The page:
Heat Treating Growing Media Blends
Stronga recently coordinated a steam heat treatment trial on behalf of a client in the UK who is seeking suitable alternative growing media solutions to peat which is gradually being phased out from usage, sale and import. The material tested in the steam heat treatment trial was fine grade bark mulch sourced from a British sawmill. FlowSteama can be utilised to efficiently and economically heat treat a wide range of growing media blends, composts, topsoil’s, soil improvers and more.
The purpose of this article is to discuss modern-day peat extraction, the regulations preventing the use of peat usage in the future, and the alternative solutions available to commercial growers. All of these points will be discussed in relation to Stronga’s FlowSteama heat treatment solutions.
Transitioning Towards Peat-Free Horticulture
The government in the United Kingdom has increasingly pressed for significant reductions in the quantity of peat used for commercial and domestic horticultural purposes. There are significant targets in place to transition towards peat-free horticulture. These targets include the eradication of peat usage by amateur gardeners and commercial growers by 2030 with the view to protecting the natural environment and reducing greenhouse gas emissions.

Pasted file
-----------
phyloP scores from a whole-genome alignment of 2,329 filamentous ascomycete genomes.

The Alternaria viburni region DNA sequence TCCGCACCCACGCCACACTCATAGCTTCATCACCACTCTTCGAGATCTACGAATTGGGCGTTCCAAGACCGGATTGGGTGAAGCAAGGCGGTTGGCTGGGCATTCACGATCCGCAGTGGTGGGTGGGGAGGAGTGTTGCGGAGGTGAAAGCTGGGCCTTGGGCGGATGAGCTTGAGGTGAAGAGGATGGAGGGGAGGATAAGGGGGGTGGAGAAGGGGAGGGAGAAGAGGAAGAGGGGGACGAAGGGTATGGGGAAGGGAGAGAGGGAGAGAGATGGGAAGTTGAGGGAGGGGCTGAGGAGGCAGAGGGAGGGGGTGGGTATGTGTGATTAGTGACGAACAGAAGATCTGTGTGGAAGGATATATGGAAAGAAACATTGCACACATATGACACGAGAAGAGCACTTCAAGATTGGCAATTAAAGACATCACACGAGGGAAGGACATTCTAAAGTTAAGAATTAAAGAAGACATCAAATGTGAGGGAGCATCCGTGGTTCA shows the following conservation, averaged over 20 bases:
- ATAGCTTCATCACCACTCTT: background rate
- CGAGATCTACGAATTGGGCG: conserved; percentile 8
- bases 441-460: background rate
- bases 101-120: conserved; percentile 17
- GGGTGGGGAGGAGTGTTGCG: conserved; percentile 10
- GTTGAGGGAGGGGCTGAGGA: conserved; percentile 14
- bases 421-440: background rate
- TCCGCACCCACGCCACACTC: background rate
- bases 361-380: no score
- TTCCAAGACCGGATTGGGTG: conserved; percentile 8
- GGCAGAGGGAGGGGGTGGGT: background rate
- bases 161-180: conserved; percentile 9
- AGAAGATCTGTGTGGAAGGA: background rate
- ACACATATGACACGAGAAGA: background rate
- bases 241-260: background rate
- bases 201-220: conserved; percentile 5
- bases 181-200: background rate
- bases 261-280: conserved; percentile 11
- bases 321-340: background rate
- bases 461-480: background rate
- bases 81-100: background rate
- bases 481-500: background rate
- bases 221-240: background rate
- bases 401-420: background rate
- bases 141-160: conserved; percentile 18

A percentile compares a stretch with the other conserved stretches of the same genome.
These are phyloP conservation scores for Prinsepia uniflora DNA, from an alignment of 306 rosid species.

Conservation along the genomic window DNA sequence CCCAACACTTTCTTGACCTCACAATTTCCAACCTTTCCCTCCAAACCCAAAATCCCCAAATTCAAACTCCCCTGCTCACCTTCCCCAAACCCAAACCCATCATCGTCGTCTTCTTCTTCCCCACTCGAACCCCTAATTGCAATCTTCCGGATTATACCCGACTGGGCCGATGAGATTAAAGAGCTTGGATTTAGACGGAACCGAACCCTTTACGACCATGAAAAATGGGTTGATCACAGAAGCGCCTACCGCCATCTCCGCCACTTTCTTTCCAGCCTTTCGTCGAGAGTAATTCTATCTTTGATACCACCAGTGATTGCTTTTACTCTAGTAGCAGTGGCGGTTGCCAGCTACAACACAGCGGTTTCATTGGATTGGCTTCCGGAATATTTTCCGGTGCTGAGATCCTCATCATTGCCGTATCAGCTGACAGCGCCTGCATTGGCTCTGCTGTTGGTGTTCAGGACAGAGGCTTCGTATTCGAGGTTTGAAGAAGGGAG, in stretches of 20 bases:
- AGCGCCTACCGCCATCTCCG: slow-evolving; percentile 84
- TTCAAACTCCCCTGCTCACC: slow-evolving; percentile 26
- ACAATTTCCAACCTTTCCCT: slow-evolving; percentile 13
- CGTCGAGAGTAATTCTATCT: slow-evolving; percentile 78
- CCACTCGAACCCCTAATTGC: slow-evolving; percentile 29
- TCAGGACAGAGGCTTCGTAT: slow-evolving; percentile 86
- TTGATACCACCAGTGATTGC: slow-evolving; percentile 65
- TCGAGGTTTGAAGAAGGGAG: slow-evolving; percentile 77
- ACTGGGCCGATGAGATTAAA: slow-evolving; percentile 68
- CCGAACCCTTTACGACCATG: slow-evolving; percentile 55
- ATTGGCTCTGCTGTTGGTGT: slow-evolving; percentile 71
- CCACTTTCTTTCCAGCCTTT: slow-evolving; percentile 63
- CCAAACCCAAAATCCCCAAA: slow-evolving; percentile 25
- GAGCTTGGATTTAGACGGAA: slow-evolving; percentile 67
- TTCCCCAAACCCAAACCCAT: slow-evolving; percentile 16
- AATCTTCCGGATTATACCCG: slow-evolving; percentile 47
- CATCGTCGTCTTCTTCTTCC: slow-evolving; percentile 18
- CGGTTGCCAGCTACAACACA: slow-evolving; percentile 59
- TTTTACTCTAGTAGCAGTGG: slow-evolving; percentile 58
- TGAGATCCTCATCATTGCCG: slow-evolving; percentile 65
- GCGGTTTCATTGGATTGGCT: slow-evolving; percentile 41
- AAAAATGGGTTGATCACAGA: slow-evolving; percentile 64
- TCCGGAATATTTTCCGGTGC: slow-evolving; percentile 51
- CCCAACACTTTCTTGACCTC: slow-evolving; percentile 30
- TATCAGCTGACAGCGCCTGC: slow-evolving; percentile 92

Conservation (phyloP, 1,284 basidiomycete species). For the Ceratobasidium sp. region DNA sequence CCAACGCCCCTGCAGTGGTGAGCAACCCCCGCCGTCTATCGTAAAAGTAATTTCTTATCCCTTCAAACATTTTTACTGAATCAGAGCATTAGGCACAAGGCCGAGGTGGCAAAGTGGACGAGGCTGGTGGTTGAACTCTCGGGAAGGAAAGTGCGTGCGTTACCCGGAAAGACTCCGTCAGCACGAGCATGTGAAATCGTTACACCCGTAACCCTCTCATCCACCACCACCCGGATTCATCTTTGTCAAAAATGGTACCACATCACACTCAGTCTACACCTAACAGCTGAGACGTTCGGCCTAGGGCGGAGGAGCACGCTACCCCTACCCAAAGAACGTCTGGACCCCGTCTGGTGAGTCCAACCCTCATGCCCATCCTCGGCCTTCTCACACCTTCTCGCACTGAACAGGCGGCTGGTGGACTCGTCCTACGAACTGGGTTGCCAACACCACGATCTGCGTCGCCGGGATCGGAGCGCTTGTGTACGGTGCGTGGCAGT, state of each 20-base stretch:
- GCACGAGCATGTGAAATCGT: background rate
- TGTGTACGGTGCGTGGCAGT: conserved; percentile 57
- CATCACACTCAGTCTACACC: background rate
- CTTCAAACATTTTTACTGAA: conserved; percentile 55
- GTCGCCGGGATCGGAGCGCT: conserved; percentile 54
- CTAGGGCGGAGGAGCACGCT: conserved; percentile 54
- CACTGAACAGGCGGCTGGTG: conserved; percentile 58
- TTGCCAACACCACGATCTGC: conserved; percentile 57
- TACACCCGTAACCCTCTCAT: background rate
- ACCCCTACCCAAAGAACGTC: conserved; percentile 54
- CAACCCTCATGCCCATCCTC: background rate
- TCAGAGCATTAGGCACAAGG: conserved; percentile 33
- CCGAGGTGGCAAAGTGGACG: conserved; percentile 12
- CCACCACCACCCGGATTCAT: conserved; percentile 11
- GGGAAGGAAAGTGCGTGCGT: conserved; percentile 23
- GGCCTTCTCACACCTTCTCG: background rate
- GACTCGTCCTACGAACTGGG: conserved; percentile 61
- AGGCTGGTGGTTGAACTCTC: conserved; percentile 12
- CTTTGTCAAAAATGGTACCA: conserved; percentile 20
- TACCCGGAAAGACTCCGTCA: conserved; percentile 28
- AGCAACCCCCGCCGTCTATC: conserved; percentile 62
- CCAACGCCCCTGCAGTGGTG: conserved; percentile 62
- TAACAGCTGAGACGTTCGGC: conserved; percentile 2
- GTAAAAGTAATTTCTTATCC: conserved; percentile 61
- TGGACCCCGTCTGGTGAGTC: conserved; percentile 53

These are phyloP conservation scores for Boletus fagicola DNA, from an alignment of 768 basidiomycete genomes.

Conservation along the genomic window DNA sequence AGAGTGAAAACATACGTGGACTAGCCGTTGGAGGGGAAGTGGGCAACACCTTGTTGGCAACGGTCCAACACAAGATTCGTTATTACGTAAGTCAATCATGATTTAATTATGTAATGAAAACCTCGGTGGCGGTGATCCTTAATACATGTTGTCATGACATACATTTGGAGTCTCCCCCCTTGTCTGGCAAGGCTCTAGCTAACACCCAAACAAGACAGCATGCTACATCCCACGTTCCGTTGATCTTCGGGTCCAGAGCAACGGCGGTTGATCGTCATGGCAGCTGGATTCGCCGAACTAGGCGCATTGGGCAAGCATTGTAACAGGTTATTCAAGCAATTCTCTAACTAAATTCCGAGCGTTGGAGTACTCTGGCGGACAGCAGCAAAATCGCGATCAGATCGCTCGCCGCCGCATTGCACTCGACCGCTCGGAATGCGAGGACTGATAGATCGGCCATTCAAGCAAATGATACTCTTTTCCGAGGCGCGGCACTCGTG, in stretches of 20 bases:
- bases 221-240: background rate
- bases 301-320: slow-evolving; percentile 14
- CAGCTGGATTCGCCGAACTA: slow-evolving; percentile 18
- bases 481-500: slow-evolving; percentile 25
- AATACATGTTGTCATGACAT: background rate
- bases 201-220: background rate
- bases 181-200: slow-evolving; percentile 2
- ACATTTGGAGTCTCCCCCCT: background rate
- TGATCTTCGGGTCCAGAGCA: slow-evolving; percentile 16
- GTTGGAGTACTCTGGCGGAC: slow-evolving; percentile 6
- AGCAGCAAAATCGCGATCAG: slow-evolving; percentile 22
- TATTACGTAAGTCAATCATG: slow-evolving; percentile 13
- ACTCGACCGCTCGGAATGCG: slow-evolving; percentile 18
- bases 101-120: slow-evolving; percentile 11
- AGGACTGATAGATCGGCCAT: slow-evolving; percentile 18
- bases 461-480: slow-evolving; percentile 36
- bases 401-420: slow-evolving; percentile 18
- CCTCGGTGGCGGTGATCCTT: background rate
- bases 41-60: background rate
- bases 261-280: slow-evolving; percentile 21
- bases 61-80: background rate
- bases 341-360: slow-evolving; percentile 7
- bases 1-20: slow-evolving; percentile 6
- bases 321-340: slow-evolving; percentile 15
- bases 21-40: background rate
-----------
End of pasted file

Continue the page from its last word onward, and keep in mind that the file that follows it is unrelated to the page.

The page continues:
With government regulation on peat extraction and usage coming to the fore, change is on the horizon. Horticultural organisations are increasingly looking to alternative sources for use in their growing operations. The graphic below shows a timeline of key events in the transition towards peat-free media.
Issues with Peat Extraction
There are currently no new planning permissions being granted in the UK for peat extraction. Imported peat costs are reaching extremely high levels while there are added fuel costs, CO₂ and hydrocarbon elements of shipping peat from overseas regions like the Baltic States. Peat is subject to “the tragedy of the commons” whereby the resource, which is a wonderful but limited natural resource for growing food, has been and is still being over extracted. The time has come where the level of peat extraction is entirely unsustainable.
• Peat is non-renewable – it will run out.
• Peat is created extremely slowly over 1000s of years.
• Peat bogs are a huge store of atmospheric carbon – far greater than trees.
• Peat bogs support unique wildlife habitats that are destroyed in some unmanaged situations.
Alternative Growing Media Solutions
Weed burdened topsoil’s from development and construction sites are currently being sent to landfill or otherwise buried. This is a tremendously irresponsible waste of limited and valuable topsoil which takes 1000s of years to form.
On building sites, stripped topsoil’s become mixed and contaminated. Blending these stripped soils with soil improvers can increase the physical and/or chemical characteristics of the product; however weed burden and pathogens are highly likely to be present in the material. There is therefore a need for the employment of a suitable heat treatment solution in order to produce a quality, sanitised growing medium, free from plant pathogens, pests and weed seeds.
The Stronga Solution